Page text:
It’s been awhile, but time for another post in the Thought Experiments category. Assume the following:
- On May 1st, 2013, an average owner, average general manager and average coach are assigned an expansion team. They are randomly assigned 24 players: one from each of the seven rounds of the 2011, 2012, and 2013 drafts. So this expansion team has a 1-in-32 shot at getting Cam Newton from the 2011 first round and a 1-in-32 chance of getting Green Bay offensive lineman Derek Sherrod. There’s a 1-in-32 chance the sixth round pick from the 2012 draft lands on the Alfred Morris pocket, but more likely than not Lady Luck will give them a generic sixth rounder. As for the final three players, the team is randomly assigned from each draft class one of the X number of undrafted players that ended up making an opening day roster that year. So while it is technically possible this team could get someone like Vontaze Burfict, it’s much more likely to be a Junior Hemingway, David Douglas or Martell Webb. Finally, assume in this magical world that while random, the 24 picks work out in this team’s favor as far as spreading the roster: they don’t end up with 6 quarterbacks and zero defensive lineman, and instead things are magically balanced.
- On May 2nd, this team is able to poach anyone on any roster provided that such player is making the veterans minimum. The team can also sign players currently not on any roster, but it must be of the veterans minimum variety. The team can sign anywhere from 29 to 50 of these minimum players, with the spread based on how many of the 24 players from above the team decides to roster (and they can roster more in training camp, but must be at 53 by the start of the season).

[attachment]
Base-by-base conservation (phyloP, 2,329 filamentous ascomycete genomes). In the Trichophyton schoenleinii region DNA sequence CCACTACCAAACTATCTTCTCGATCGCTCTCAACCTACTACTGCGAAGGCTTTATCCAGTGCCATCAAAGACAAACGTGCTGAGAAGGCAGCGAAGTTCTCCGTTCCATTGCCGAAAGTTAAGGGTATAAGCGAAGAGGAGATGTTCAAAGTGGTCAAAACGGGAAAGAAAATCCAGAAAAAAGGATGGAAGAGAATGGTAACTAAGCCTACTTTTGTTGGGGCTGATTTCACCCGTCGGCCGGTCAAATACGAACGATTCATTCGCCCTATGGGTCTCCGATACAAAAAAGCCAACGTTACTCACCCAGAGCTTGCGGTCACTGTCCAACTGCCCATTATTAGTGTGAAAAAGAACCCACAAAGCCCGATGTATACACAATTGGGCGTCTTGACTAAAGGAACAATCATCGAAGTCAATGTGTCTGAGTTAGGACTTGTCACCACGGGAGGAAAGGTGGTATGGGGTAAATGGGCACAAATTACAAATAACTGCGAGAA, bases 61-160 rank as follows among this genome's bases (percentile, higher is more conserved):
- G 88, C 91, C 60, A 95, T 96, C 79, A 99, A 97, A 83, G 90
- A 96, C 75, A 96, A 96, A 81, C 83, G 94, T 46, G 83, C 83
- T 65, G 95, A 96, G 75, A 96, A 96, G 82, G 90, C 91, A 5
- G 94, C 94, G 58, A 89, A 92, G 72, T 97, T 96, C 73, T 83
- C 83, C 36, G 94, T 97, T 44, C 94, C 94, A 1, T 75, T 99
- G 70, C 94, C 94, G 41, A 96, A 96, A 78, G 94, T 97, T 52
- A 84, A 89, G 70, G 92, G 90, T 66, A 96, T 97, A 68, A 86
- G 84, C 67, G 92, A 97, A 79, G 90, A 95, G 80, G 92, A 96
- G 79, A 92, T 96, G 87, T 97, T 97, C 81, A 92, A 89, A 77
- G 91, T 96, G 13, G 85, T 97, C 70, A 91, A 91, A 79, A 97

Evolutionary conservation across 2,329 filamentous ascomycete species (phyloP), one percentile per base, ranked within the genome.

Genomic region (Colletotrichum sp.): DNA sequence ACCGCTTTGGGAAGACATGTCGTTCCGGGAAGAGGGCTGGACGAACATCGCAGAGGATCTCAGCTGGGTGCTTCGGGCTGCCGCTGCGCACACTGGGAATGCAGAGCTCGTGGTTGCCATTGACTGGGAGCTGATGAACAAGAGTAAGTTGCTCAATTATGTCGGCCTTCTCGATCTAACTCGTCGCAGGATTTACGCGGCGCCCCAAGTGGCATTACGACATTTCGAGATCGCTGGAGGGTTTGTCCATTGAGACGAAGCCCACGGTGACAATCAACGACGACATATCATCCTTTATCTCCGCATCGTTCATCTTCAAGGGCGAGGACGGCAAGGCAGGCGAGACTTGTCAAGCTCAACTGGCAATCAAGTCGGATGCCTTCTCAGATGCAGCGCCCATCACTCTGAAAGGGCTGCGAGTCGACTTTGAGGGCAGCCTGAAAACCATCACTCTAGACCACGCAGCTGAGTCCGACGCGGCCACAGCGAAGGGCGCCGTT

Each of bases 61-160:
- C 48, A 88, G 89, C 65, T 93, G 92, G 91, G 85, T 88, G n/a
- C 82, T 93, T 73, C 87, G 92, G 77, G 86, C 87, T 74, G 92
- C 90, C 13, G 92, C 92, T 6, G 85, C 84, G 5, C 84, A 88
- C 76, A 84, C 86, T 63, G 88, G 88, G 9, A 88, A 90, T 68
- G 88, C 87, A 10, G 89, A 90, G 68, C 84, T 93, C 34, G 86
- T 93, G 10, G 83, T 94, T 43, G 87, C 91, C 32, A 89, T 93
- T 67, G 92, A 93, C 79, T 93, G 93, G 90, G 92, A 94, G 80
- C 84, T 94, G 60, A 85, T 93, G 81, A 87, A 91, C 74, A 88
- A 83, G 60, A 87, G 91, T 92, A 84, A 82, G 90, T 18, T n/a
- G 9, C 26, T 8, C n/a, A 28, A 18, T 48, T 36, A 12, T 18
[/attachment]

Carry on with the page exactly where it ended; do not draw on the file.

Suppose we simulate this process and play out the 2013 season 10,000 different times. On average, how many games does this mean win per season?
One thing that you might want to keep in mind. While some teams have gone 1-15 and the 2008 Detroit Lions went 0-16, those records do not represent the true winning percentages of those teams. If we simulated the 2008 Detroit Lions season 10,000 times, they wouldn’t go 0-160,000. When Neil talked about the Tangotiger Regression Model, he added 11 games of .500 football to get an estimate of a team’s true ability level. That would put the ’08 Lions at a .204 winning percentage, or 3.26 wins in a 16-game season. The Lions also has a Pythagorean record of 2.8-13.2, so perhaps we can say they were a 3-win team that was really unlucky. On the other hand, Brian Burke had those Lions at 1.8 wins and Football Outsiders had them at 2.1 wins.
Of course, there are many differences between the 2008 Lions and our mythical expansion team. Just food for thought.